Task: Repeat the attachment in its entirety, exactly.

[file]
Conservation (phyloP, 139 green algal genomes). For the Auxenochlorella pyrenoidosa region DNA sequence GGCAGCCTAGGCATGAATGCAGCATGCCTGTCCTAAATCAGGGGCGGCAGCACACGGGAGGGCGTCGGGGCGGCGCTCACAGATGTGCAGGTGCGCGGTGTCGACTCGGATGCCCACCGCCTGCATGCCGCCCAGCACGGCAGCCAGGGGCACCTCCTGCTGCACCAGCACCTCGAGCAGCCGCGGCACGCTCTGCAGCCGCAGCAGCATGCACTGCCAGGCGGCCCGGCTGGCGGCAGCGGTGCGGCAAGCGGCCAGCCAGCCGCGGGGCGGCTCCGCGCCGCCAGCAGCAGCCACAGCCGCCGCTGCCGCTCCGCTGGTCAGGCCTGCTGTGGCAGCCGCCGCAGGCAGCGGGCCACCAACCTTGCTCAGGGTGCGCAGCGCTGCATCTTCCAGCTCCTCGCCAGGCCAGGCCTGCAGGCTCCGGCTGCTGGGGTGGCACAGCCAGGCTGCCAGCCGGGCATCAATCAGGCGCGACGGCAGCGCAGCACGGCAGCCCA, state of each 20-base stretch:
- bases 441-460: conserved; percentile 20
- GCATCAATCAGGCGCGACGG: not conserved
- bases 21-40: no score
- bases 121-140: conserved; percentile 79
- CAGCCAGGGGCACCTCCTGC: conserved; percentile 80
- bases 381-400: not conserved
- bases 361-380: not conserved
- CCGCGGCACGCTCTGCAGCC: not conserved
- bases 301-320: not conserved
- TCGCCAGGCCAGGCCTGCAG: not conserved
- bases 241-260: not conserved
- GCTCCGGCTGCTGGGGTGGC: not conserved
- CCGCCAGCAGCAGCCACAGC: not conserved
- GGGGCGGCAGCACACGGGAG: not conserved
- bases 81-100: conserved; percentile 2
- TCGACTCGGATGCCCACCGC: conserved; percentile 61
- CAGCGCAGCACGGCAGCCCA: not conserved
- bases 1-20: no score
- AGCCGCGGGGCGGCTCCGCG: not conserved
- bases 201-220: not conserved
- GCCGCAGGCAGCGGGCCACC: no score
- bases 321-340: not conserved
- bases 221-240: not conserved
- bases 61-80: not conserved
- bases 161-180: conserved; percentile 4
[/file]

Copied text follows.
Conservation (phyloP, 139 green algal genomes). For the Auxenochlorella pyrenoidosa region DNA sequence GGCAGCCTAGGCATGAATGCAGCATGCCTGTCCTAAATCAGGGGCGGCAGCACACGGGAGGGCGTCGGGGCGGCGCTCACAGATGTGCAGGTGCGCGGTGTCGACTCGGATGCCCACCGCCTGCATGCCGCCCAGCACGGCAGCCAGGGGCACCTCCTGCTGCACCAGCACCTCGAGCAGCCGCGGCACGCTCTGCAGCCGCAGCAGCATGCACTGCCAGGCGGCCCGGCTGGCGGCAGCGGTGCGGCAAGCGGCCAGCCAGCCGCGGGGCGGCTCCGCGCCGCCAGCAGCAGCCACAGCCGCCGCTGCCGCTCCGCTGGTCAGGCCTGCTGTGGCAGCCGCCGCAGGCAGCGGGCCACCAACCTTGCTCAGGGTGCGCAGCGCTGCATCTTCCAGCTCCTCGCCAGGCCAGGCCTGCAGGCTCCGGCTGCTGGGGTGGCACAGCCAGGCTGCCAGCCGGGCATCAATCAGGCGCGACGGCAGCGCAGCACGGCAGCCCA, state of each 20-base stretch:
- bases 441-460: conserved; percentile 20
- GCATCAATCAGGCGCGACGG: not conserved
- bases 21-40: no score
- bases 121-140: conserved; percentile 79
- CAGCCAGGGGCACCTCCTGC: conserved; percentile 80
- bases 381-400: not conserved
- bases 361-380: not conserved
- CCGCGGCACGCTCTGCAGCC: not conserved
- bases 301-320: not conserved
- TCGCCAGGCCAGGCCTGCAG: not conserved
- bases 241-260: not conserved
- GCTCCGGCTGCTGGGGTGGC: not conserved
- CCGCCAGCAGCAGCCACAGC: not conserved
- GGGGCGGCAGCACACGGGAG: not conserved
- bases 81-100: conserved; percentile 2
- TCGACTCGGATGCCCACCGC: conserved; percentile 61
- CAGCGCAGCACGGCAGCCCA: not conserved
- bases 1-20: no score
- AGCCGCGGGGCGGCTCCGCG: not conserved
- bases 201-220: not conserved
- GCCGCAGGCAGCGGGCCACC: no score
- bases 321-340: not conserved
- bases 221-240: not conserved
- bases 61-80: not conserved
- bases 161-180: conserved; percentile 4